After Poundland, it’s Poundbakery

Poundland has been a phenomenally successful business, especially in recent years when it has added stores like topsy while most other retailers have been shedding outlets.

Yes, Everything’s £1.

Whether you believe this is down to the skill of able chief executive Jim McCarthy or the tough economy that has driven consumers to seek out great value, there is no doubt that its success has prompted envious looks from others operators in the sector and various copy-cat entrants.

The most interesting newcomer into this fixed-price, value-led end of the market is Poundbakery, which does not quite limit itself to selling everything for a quid but does not sell anything for more than this amount. So you’ve got sausage/bacon barms at £1, meat and potato pies at 2 for £1, tea/coffee at 80p and scones at 4 for £1.

2 for £1 anybody?

Many commentators expect some success from the chain as it takes on Greggs and plans to add 50 new stores. reckons the business model has both pros and cons that will ultimately decide whether it delivers on its early promise or not.

Unlike Poundland and the other fixed price stores, Poundbakery is not a general merchandise business and does not have any restrictions on product sizes. It could therefore sell its loaves for 20p a pop (it might need to do this the way wheat prices are going) but they won’t be very big. This ability to sell the majority of its products at any size/weight/volume is a distinct advantage.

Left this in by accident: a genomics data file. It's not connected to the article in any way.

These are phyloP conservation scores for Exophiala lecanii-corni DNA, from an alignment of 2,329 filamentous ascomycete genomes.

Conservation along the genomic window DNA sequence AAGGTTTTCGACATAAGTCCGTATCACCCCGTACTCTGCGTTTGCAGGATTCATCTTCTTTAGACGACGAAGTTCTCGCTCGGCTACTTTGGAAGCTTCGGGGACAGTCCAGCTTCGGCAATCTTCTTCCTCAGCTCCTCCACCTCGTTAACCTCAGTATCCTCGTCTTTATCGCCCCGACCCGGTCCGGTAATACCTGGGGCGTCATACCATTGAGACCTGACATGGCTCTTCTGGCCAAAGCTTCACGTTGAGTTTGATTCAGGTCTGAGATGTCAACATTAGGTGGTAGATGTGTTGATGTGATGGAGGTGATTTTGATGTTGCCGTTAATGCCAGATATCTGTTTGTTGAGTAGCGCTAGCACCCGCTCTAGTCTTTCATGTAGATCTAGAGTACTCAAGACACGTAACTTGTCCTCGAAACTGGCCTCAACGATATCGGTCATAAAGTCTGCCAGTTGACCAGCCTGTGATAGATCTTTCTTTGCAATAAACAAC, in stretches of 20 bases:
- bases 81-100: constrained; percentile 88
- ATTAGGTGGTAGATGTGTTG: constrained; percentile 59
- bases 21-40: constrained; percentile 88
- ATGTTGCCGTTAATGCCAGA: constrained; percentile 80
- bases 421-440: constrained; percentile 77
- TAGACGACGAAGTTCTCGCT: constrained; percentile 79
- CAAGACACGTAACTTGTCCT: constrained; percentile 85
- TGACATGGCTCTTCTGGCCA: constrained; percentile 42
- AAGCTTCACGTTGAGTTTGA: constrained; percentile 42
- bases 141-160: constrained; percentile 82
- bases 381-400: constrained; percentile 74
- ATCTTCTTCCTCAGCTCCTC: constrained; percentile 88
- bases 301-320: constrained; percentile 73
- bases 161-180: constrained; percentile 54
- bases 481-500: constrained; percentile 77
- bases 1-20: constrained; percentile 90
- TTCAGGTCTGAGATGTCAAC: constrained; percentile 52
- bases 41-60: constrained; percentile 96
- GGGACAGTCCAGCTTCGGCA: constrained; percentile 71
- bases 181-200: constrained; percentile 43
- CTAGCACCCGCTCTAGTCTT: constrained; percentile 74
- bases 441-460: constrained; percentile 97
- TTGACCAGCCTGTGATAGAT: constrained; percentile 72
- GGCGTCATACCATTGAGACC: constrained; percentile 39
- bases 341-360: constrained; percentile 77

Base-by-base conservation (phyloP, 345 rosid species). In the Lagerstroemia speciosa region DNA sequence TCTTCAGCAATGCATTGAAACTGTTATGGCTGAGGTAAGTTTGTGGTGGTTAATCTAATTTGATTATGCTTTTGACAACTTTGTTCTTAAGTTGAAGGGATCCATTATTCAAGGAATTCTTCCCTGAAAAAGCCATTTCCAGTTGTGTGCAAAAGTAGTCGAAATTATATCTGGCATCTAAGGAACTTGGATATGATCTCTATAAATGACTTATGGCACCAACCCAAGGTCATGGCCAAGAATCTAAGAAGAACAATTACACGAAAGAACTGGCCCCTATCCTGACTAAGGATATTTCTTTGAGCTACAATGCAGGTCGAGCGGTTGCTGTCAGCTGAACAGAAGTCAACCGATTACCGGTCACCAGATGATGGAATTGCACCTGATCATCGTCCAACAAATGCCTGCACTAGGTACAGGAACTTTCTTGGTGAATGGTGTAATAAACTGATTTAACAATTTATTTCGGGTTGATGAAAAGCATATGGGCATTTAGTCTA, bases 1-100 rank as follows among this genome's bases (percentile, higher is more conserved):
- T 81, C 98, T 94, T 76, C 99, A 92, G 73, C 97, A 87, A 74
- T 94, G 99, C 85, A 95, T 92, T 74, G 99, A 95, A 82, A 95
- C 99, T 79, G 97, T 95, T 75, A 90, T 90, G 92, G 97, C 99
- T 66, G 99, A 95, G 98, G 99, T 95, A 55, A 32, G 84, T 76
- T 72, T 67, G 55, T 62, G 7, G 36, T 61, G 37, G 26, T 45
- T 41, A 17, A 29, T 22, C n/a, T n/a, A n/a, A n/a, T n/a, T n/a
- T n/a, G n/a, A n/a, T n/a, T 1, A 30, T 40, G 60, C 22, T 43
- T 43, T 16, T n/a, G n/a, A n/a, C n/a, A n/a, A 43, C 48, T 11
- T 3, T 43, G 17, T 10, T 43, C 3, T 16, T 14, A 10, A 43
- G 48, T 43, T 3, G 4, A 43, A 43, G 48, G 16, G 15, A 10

In contrast, Poundland has a few more restrictions – particularly with its branded goods. For products like After Eights whose regular pack size could not possibly be sold profitably for £1, the only way it can price such goods at this level is to either re-engineer them with the manufacturer or to source unusual sizes. This might mean selling After Eights with pack weights at 100g or 130g less than the regular 300g box size.

Who’d have thought you could re-engineer After Eights.

Similarly, the retailer might sell eight Sony batteries in a pack when commodity prices are high rather than its regular 10-packs. Such has been Poundland’s success of late that it now has an increasing number of big brand owners keen to produce bespoke pack sizes to enable it to hit its £1 price point.

While having to work hard at re-engineering products and being very canny in buying its branded goods, the fact that it is selling well-known named products makes Poundland an attractive place to shop for many people.

Poundbakery will have no branded goods so will not have this as a draw to customers. Its attractiveness will all revolve around the quality of its baked goods (at its low price, of course). While the initial focus is on the north-west of England it will be interesting to see how the model stacks up elsewhere in the country where there  is not quite as much price sensitivity and where the key focus is arguably more about the quality. Is the steak slice at 2 for £1 good enough for these customers.